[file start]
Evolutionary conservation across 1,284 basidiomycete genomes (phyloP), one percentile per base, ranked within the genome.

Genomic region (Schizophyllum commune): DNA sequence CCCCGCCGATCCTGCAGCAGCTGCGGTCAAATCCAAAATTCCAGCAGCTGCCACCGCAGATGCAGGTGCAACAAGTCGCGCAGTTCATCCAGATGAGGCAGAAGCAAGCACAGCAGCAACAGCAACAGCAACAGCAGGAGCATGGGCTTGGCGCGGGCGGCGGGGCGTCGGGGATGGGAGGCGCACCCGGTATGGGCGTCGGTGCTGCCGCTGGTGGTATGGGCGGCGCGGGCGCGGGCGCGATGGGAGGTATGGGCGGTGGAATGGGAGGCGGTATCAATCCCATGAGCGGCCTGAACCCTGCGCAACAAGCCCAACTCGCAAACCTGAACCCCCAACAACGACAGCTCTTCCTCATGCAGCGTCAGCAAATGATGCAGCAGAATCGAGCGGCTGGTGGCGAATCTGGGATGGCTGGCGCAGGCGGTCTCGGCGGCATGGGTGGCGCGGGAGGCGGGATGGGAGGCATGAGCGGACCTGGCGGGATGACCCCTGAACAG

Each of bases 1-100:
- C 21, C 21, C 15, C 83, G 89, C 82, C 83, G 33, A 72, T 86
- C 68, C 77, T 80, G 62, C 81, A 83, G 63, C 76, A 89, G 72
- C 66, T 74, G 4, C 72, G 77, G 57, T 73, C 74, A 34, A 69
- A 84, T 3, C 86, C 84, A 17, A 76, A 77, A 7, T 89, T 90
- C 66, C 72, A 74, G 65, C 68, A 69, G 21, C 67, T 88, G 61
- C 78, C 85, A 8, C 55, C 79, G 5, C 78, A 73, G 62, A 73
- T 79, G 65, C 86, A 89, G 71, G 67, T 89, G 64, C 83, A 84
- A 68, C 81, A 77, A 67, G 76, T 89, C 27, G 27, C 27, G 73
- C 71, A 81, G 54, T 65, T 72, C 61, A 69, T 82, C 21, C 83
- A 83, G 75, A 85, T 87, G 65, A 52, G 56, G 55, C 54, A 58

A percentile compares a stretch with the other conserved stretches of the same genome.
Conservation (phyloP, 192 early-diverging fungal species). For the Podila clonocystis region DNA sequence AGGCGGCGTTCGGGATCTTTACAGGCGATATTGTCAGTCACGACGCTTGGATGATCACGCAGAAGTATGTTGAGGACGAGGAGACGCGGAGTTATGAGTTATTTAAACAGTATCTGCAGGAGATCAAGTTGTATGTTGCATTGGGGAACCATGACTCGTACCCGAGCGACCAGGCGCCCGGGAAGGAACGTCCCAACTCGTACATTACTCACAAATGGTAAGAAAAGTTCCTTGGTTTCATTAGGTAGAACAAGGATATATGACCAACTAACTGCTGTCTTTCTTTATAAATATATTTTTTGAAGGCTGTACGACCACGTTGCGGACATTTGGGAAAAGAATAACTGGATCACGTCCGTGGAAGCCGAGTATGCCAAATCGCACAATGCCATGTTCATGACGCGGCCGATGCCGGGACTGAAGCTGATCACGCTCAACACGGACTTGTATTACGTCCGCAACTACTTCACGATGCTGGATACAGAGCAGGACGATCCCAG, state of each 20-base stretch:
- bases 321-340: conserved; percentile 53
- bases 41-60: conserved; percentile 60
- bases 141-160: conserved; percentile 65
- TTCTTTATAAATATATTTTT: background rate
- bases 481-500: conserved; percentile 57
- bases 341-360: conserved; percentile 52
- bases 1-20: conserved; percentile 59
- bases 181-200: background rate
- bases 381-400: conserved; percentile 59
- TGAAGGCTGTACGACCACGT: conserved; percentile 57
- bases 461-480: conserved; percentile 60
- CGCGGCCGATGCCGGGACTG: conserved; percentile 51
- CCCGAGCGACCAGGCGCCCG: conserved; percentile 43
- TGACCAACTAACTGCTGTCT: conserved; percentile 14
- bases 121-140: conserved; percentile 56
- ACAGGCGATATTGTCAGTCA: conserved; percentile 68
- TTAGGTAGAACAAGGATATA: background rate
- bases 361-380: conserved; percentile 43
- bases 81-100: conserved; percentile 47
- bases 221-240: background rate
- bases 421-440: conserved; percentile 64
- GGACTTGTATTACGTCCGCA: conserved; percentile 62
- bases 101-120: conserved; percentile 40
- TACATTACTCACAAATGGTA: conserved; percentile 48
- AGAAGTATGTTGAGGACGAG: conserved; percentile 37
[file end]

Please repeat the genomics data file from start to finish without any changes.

Evolutionary conservation across 1,284 basidiomycete genomes (phyloP), one percentile per base, ranked within the genome.

Genomic region (Schizophyllum commune): DNA sequence CCCCGCCGATCCTGCAGCAGCTGCGGTCAAATCCAAAATTCCAGCAGCTGCCACCGCAGATGCAGGTGCAACAAGTCGCGCAGTTCATCCAGATGAGGCAGAAGCAAGCACAGCAGCAACAGCAACAGCAACAGCAGGAGCATGGGCTTGGCGCGGGCGGCGGGGCGTCGGGGATGGGAGGCGCACCCGGTATGGGCGTCGGTGCTGCCGCTGGTGGTATGGGCGGCGCGGGCGCGGGCGCGATGGGAGGTATGGGCGGTGGAATGGGAGGCGGTATCAATCCCATGAGCGGCCTGAACCCTGCGCAACAAGCCCAACTCGCAAACCTGAACCCCCAACAACGACAGCTCTTCCTCATGCAGCGTCAGCAAATGATGCAGCAGAATCGAGCGGCTGGTGGCGAATCTGGGATGGCTGGCGCAGGCGGTCTCGGCGGCATGGGTGGCGCGGGAGGCGGGATGGGAGGCATGAGCGGACCTGGCGGGATGACCCCTGAACAG

Each of bases 1-100:
- C 21, C 21, C 15, C 83, G 89, C 82, C 83, G 33, A 72, T 86
- C 68, C 77, T 80, G 62, C 81, A 83, G 63, C 76, A 89, G 72
- C 66, T 74, G 4, C 72, G 77, G 57, T 73, C 74, A 34, A 69
- A 84, T 3, C 86, C 84, A 17, A 76, A 77, A 7, T 89, T 90
- C 66, C 72, A 74, G 65, C 68, A 69, G 21, C 67, T 88, G 61
- C 78, C 85, A 8, C 55, C 79, G 5, C 78, A 73, G 62, A 73
- T 79, G 65, C 86, A 89, G 71, G 67, T 89, G 64, C 83, A 84
- A 68, C 81, A 77, A 67, G 76, T 89, C 27, G 27, C 27, G 73
- C 71, A 81, G 54, T 65, T 72, C 61, A 69, T 82, C 21, C 83
- A 83, G 75, A 85, T 87, G 65, A 52, G 56, G 55, C 54, A 58

A percentile compares a stretch with the other conserved stretches of the same genome.
Conservation (phyloP, 192 early-diverging fungal species). For the Podila clonocystis region DNA sequence AGGCGGCGTTCGGGATCTTTACAGGCGATATTGTCAGTCACGACGCTTGGATGATCACGCAGAAGTATGTTGAGGACGAGGAGACGCGGAGTTATGAGTTATTTAAACAGTATCTGCAGGAGATCAAGTTGTATGTTGCATTGGGGAACCATGACTCGTACCCGAGCGACCAGGCGCCCGGGAAGGAACGTCCCAACTCGTACATTACTCACAAATGGTAAGAAAAGTTCCTTGGTTTCATTAGGTAGAACAAGGATATATGACCAACTAACTGCTGTCTTTCTTTATAAATATATTTTTTGAAGGCTGTACGACCACGTTGCGGACATTTGGGAAAAGAATAACTGGATCACGTCCGTGGAAGCCGAGTATGCCAAATCGCACAATGCCATGTTCATGACGCGGCCGATGCCGGGACTGAAGCTGATCACGCTCAACACGGACTTGTATTACGTCCGCAACTACTTCACGATGCTGGATACAGAGCAGGACGATCCCAG, state of each 20-base stretch:
- bases 321-340: conserved; percentile 53
- bases 41-60: conserved; percentile 60
- bases 141-160: conserved; percentile 65
- TTCTTTATAAATATATTTTT: background rate
- bases 481-500: conserved; percentile 57
- bases 341-360: conserved; percentile 52
- bases 1-20: conserved; percentile 59
- bases 181-200: background rate
- bases 381-400: conserved; percentile 59
- TGAAGGCTGTACGACCACGT: conserved; percentile 57
- bases 461-480: conserved; percentile 60
- CGCGGCCGATGCCGGGACTG: conserved; percentile 51
- CCCGAGCGACCAGGCGCCCG: conserved; percentile 43
- TGACCAACTAACTGCTGTCT: conserved; percentile 14
- bases 121-140: conserved; percentile 56
- ACAGGCGATATTGTCAGTCA: conserved; percentile 68
- TTAGGTAGAACAAGGATATA: background rate
- bases 361-380: conserved; percentile 43
- bases 81-100: conserved; percentile 47
- bases 221-240: background rate
- bases 421-440: conserved; percentile 64
- GGACTTGTATTACGTCCGCA: conserved; percentile 62
- bases 101-120: conserved; percentile 40
- TACATTACTCACAAATGGTA: conserved; percentile 48
- AGAAGTATGTTGAGGACGAG: conserved; percentile 37